You have to maintain good situational awareness, use common sense, and not be gullible while visiting Los Angeles.
Gangs are everywhere here, not just reduced to the South Central neighborhoods.
There is a gun problem here with “ghost guns” being produced, and while the police are holding people accountable, they can’t keep up with the sheer number of guns on the street.
It’s important to submit crime tips if you get any information and follow the guidance of police officers or your hotel concierge.
Never trust a person on the street for any information, and certainly don’t share personal information with strangers.
How Does Los Angeles Compare?
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- Visas - You'll need a U.S. Travel or Work Visa to get through Customs and Border Patrol at the airport. Some countries might qualify for Visa Waivers, so check the U.S. State Department website for all the details. Don't delay. It can take a few months to go through the rigorous process.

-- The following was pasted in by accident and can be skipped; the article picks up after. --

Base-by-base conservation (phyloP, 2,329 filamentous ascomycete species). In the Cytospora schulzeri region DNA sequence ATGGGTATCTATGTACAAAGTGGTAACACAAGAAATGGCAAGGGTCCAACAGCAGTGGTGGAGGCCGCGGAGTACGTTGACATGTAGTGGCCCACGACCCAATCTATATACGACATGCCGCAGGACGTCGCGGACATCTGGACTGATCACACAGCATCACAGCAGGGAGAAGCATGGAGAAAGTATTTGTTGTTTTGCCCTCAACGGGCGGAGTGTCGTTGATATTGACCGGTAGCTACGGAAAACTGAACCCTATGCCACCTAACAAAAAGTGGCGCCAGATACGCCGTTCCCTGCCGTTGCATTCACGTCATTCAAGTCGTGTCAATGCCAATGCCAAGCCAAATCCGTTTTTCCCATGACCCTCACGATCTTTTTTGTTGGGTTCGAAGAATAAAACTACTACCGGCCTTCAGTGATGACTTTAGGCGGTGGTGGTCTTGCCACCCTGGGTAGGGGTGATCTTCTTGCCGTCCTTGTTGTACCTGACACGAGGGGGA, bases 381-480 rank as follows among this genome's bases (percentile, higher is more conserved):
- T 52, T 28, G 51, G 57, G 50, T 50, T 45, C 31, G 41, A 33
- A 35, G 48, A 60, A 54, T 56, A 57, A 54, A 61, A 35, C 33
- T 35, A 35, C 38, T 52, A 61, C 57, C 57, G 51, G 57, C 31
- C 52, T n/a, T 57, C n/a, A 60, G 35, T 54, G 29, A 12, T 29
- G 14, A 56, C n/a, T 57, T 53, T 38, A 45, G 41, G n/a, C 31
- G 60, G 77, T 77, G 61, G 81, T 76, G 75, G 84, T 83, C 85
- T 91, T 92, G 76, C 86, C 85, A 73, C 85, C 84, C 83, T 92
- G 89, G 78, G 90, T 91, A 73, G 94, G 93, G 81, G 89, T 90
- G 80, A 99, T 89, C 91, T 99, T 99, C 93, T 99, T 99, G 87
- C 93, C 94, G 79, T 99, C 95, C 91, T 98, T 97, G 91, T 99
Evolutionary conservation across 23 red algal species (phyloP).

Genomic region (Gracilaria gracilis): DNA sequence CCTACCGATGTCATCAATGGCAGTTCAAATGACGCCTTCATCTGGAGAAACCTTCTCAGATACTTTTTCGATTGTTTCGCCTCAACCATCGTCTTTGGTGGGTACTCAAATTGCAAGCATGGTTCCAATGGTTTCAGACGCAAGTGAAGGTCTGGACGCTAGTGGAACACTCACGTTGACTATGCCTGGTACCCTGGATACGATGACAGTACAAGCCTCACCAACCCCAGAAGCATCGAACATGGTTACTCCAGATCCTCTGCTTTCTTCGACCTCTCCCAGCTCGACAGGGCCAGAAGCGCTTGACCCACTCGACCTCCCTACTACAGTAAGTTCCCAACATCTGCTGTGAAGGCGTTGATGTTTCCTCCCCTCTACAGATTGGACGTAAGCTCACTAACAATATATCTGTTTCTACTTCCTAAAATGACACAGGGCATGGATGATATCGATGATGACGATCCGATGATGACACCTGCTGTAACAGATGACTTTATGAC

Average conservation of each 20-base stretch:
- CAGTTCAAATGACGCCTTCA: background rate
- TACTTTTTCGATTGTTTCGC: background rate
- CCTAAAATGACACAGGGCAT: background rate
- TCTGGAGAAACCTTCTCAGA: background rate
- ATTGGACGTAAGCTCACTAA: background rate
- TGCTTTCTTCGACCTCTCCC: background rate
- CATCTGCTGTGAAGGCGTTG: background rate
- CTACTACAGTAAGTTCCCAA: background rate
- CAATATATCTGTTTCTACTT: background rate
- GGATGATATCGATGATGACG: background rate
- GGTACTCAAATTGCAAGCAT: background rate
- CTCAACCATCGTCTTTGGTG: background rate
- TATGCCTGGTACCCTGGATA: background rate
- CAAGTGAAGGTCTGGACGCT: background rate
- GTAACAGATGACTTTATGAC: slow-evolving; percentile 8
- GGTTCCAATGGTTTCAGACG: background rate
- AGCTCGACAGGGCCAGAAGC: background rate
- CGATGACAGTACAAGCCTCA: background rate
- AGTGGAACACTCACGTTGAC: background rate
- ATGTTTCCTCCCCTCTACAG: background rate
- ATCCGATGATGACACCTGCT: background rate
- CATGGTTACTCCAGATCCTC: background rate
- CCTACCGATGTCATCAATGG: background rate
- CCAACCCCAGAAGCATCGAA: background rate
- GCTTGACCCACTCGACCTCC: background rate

- Currency - All businesses will only accept the U.S. Dollar here. You should avoid using any public ATM to get cash or exchange currency. Go inside a bank if you need cash, but it's strongly advised to avoid cash and use a credit card for fraud protection.
- Weather - Los Angeles' weather is pretty consistent throughout the year, so you'll bring mostly mild-weather clothing. You might want a jacket or sweatshirt for cooler mornings or nights. There's a lot of walking to do, so bring good shoes that you can comfortably wear for miles. There are also great hiking spots close to L.A., so bring hiking boots too.
- Airports - Los Angeles International Airport is in the city, so it's the largest and best option. Hollywood-Burbank has an airport, as does Orange County. But it can take up to an hour to get to those locations.
- Travel Insurance - Travel insurance protects every aspect of your trip, from your trip investment to your personal health. It's wise to cover as much as you can so you can prepare for the unpredictable.
Los Angeles Weather Averages (Temperatures)